Topic

# Reaction–diffusion system

About: Reaction–diffusion system is a research topic. Over the lifetime, 5741 publications have been published within this topic receiving 94719 citations. The topic is also known as: Reaction-diffusion system.

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TL;DR: The striking similarity between the actual and simulated pattern rearrangement strongly suggests that a reactiondiffusion wave is a viable mechanism for the stripe pattern of Pomacanthus.

Abstract: IN 1952, Turing proposed a hypothetical molecular mechanism, called the reaction–diffusion system1, which can develop periodic patterns from an initially homogeneous state. Many theoretical models based on reaction–diffusion have been proposed to account for patterning phenomena in morphogenesis2–4, but, as yet, there is no conclusive experimental evidence for the existence of such a system in the field of biology5–8. The marine angelfish, Pomacanthus has stripe patterns which are not fixed in their skin. Unlike mammal skin patterns, which simply enlarge proportionally during their body growth, the stripes of Pomacanthus maintain the spaces between the lines by the continuous rearrangement of the patterns. Although the pattern alteration varies depending on the conformation of the stripes, a simulation program based on a Turing system can correctly predict future patterns. The striking similarity between the actual and simulated pattern rearrangement strongly suggests that a reaction–diffusion wave is a viable mechanism for the stripe pattern of Pomacanthus.

781 citations

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TL;DR: This work lays out a theoretical and computational microscopic framework for the study of a wide range of realistic metapopulation and agent-based models that include the complex features of real-world networks.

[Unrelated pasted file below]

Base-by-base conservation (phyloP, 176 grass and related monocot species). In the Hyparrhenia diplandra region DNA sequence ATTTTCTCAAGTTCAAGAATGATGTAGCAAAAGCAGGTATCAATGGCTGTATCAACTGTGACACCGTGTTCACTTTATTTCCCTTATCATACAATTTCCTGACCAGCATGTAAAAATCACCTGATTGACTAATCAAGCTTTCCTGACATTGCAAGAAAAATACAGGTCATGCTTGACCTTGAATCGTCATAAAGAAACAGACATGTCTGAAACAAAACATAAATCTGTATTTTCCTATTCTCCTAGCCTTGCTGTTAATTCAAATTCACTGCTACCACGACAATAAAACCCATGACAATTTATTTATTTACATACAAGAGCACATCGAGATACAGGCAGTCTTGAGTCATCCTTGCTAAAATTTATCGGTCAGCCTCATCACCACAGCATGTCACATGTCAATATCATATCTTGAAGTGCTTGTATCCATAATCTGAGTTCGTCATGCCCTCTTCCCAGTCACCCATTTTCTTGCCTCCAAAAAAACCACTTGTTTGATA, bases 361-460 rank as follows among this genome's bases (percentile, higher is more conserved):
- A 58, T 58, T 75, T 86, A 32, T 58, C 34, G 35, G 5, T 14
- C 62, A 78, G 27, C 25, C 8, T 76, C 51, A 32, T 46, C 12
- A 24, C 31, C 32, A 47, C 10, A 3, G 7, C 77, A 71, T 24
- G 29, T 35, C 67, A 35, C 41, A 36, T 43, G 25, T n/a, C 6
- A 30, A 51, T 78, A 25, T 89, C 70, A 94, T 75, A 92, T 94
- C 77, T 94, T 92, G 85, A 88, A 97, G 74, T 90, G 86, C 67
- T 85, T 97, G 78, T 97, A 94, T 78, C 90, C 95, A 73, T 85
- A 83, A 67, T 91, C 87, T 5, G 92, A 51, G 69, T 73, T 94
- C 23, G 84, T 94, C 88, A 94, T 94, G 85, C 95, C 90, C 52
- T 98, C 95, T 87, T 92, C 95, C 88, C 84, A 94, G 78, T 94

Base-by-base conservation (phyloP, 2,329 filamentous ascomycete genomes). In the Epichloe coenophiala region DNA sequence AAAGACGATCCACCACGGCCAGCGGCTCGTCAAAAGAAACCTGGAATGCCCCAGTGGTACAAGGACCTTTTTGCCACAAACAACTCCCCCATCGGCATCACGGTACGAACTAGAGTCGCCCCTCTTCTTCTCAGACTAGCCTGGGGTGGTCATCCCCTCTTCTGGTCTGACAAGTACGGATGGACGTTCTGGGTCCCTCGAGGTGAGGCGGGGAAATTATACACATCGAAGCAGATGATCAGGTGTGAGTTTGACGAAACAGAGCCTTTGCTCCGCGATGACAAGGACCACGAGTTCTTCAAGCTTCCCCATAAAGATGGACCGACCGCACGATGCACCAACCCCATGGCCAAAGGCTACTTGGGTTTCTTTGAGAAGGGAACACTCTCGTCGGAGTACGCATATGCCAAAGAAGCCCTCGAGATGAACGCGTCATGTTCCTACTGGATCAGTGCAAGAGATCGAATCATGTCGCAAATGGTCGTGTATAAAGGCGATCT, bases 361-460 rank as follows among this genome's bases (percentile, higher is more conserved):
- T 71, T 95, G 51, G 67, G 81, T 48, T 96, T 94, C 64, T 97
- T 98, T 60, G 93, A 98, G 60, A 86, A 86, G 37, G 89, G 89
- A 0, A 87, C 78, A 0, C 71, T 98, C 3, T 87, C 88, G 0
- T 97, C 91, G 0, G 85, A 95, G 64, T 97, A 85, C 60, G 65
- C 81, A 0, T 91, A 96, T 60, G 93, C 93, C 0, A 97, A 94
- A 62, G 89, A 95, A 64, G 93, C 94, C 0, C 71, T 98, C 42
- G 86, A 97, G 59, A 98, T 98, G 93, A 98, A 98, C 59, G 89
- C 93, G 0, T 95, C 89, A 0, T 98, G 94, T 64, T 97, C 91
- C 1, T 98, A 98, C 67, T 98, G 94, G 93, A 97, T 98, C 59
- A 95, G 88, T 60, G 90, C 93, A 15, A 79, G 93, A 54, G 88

Abstract: Dynamical reaction–diffusion processes and metapopulation models are standard modelling approaches for a wide array of phenomena in which local quantities—such as density, potentials and particles—diffuse and interact according to the physical laws. Here, we study the behaviour of the basic reaction–diffusion process (given by the reaction steps B→A and B+A→2B) defined on networks with heterogeneous topology and no limit on the nodes’ occupation number. We investigate the effect of network topology on the basic properties of the system’s phase diagram and find that the network heterogeneity sustains the reaction activity even in the limit of a vanishing density of particles, eventually suppressing the critical point in density-driven phase transitions, whereas phase transition and critical points independent of the particle density are not altered by topological fluctuations. This work lays out a theoretical and computational microscopic framework for the study of a wide range of realistic metapopulation and agent-based models that include the complex features of real-world networks.

755 citations

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TL;DR: In this article, the correlation length exponent ν and the order parameter exponent β are found toO(e2) in an ǫ-expansion around the upper critical dimension dc=4.

Abstract: It is pointed out that chemical reactions which show an absorbing stationary state in the master-equation approach (e.g. Schlogl's first reaction) exhibit nevertheless a second order phase transition in non-zero dimensional macroscopic systems. The relation to Reggeon field theory is given more directly than by Grassberger et al. using the functional integral formalism of statistical dynamics. As a new result the correlation length exponent ν and the order parameter exponent β are found toO(e2) in an ɛ-expansion around the upper critical dimensiondc=4.

485 citations

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TL;DR: In this article, the bounds of solutions of reaction-diffusion equations are given for Partial Differential Equations (PDE) in the context of communication in partial differential equations.

Abstract: (1979). LP Bounds of solutions of reaction-diffusion equations. Communications in Partial Differential Equations: Vol. 4, No. 8, pp. 827-868.

483 citations

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TL;DR: It is shown that the classical SUPG method is very similar to an explicit version of the Characteristic-Galerkin method, whereas the Taylor-Galerskin method has a stabilization effect similar to a sub-grid scale model, which is in turn related to the introduction of bubble functions.

482 citations